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[#DecolonizeBookshelves2022] The Tyranny Of Gratitude in Dangarembga’s “Nervous Conditions” from Zimbabwe

"It would be a marvelous opportunity, she said sarcastically to forget. To forget who you were, what you were and why you were that. The process, she said was called assimilation..." - Tsitsi Dangarembga, Nervous Conditions

Myra here.

Nervous Conditions [Amazon | Book Depository]

Written by Tsitsi Dangarembga Published by Faber Faber (2021, first published 1988) ISBN: 0571368123 (ISBN13: 9780571368129) Literary Award: Commonwealth Writers’ Prize for Best Book in Africa (1989) Bought a copy of the book. Book quotes and layout via Canva and Typorama.

This is the ninth book that I am reviewing / featuring as part of our #DecolonizeBookshelves2022 reading theme from my target list of 25 books (for this year) from This Is The Canon: Decolonize Your Bookshelf In 50 Books (Amazon | Book Depository) – and the seventh novel written by a female author.

My book log indicates that I started reading the book on May 23 and finished it on May 27.

In my review, I mentioned the parallels between this book and Abi Dare’s The Girl With The Louding Voice (Amazon | Book Depository – see my review here). Perhaps it was a small relief that compared to Dare’s book, there was no rape or sexual assault in this novel; yet, there was the brutal oppression of poverty and what it means to remain forever in another’s debt, or what I call the tyranny of gratitude.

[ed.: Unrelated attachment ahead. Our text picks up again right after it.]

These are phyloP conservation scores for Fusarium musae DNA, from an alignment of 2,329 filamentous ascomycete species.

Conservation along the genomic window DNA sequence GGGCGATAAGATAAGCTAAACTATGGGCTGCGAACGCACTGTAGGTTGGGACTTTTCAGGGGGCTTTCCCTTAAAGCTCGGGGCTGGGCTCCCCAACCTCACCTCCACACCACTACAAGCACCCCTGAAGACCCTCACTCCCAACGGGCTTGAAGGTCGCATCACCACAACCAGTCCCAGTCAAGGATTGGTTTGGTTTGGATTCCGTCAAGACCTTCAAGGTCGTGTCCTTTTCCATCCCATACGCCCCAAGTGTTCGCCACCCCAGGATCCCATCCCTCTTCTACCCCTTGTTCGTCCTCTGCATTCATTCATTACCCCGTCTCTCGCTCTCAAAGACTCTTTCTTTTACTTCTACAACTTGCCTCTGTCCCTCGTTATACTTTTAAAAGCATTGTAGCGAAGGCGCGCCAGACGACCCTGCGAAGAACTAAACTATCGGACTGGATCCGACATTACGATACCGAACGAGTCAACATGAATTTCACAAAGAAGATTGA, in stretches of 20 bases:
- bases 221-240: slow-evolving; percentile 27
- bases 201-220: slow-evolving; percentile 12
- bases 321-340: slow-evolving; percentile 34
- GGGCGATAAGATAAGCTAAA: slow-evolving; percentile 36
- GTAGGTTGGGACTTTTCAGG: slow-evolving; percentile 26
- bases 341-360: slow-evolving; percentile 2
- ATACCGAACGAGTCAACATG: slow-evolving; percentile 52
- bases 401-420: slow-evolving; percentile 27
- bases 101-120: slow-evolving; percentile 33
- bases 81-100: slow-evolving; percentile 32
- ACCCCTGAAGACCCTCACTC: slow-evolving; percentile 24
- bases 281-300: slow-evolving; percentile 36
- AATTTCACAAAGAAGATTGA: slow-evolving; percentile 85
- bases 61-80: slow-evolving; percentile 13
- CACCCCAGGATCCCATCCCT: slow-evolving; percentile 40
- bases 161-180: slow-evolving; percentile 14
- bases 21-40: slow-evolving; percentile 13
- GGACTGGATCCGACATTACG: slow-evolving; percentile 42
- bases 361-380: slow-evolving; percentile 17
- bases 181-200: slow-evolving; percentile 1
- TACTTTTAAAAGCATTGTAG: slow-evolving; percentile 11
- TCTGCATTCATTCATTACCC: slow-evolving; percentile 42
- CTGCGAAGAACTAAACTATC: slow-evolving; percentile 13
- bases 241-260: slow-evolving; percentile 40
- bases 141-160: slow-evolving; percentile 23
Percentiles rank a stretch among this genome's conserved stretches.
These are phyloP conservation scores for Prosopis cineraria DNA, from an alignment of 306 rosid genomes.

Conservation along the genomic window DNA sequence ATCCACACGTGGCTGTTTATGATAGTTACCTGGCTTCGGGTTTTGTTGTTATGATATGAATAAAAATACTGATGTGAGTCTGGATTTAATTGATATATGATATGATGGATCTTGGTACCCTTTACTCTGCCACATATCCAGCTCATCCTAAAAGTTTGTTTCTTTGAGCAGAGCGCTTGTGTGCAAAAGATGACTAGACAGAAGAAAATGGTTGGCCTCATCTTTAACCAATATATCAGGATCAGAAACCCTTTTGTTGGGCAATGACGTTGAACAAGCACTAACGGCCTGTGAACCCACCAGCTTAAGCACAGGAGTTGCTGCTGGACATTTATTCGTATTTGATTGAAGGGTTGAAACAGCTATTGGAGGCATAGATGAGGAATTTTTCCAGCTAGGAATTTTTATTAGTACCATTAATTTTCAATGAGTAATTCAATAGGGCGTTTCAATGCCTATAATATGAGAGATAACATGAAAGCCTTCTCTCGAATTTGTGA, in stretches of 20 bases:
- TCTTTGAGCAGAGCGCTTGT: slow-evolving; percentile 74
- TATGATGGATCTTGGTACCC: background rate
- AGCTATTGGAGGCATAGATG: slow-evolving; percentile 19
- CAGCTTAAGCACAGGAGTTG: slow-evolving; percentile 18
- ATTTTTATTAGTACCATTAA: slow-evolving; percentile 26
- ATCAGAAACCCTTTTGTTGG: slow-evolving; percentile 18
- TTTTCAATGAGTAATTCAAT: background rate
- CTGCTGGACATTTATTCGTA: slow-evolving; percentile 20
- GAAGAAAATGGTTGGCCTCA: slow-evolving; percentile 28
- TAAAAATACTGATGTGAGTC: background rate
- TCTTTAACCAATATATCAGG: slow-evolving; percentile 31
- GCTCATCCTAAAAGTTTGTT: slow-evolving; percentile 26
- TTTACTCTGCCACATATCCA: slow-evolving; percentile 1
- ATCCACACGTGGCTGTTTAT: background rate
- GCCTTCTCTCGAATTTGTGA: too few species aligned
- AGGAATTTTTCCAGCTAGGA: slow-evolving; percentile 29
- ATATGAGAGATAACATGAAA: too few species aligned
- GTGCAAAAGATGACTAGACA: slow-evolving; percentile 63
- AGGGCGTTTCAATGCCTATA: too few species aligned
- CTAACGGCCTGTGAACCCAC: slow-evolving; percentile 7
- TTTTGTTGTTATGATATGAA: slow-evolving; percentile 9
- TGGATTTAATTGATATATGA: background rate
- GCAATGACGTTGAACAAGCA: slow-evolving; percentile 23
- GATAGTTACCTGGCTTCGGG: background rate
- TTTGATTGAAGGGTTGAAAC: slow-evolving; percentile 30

There is the tension between the burden of having to lift one’s family out of poverty and the cost of doing this starting from the loss of one’s language:

Dangarembga also managed to depict the varying shades of womanhood in Zimbabwe – divided by virtue of class and education (or lack thereof), and united with the overwhelming pressure of patriarchy and societal expectation:

As I have noted in my handwritten notes, the novel also surfaces the double-edged sword of the White missionary’s magnanimity and beneficence, and the dangers of “assimilation” predicated upon power and control and obeisance:

I am very much looking forward to reading Books 2 (The Book Of Not) and 3 (This Mournable Body) in this series. I would love to see whether 13 year old Tambudzai Sigauke’s “fancy private school education” made possible through the sponsorship of White people brought her everything she thought it would – and what it cost her to realize her dreams of being an educated woman.

#DecolonizeBookshelves2022 Update: 54 out of target 100

Myra is a Teacher Educator and a registered clinical psychologist based in Al Ain, United Arab Emirates. Prior to moving to the Middle East, she lived for eleven years in Singapore serving as a teacher educator. She has edited five books on rediscovering children’s literature in Asia (with a focus on the Philippines, Malaysia, India, China, Japan) as part of the proceedings for the Asian Festival of Children’s Content where she served as the Chair of the Programme Committee for the Asian Children’s Writers and Illustrators Conference from 2011 until 2019. While she is an academic by day, she is a closet poet and a book hunter at heart. When she is not reading or writing about books or planning her next reads, she is hoping desperately to smash that shuttlecock to smithereens because Badminton Is Life (still looking for badminton courts here at UAE - suggestions are most welcome).

1 comment on “[#DecolonizeBookshelves2022] The Tyranny Of Gratitude in Dangarembga’s “Nervous Conditions” from Zimbabwe

  1. Pingback: #DecolonizeBookshelves2022 Reading Round-Up – Gathering Books

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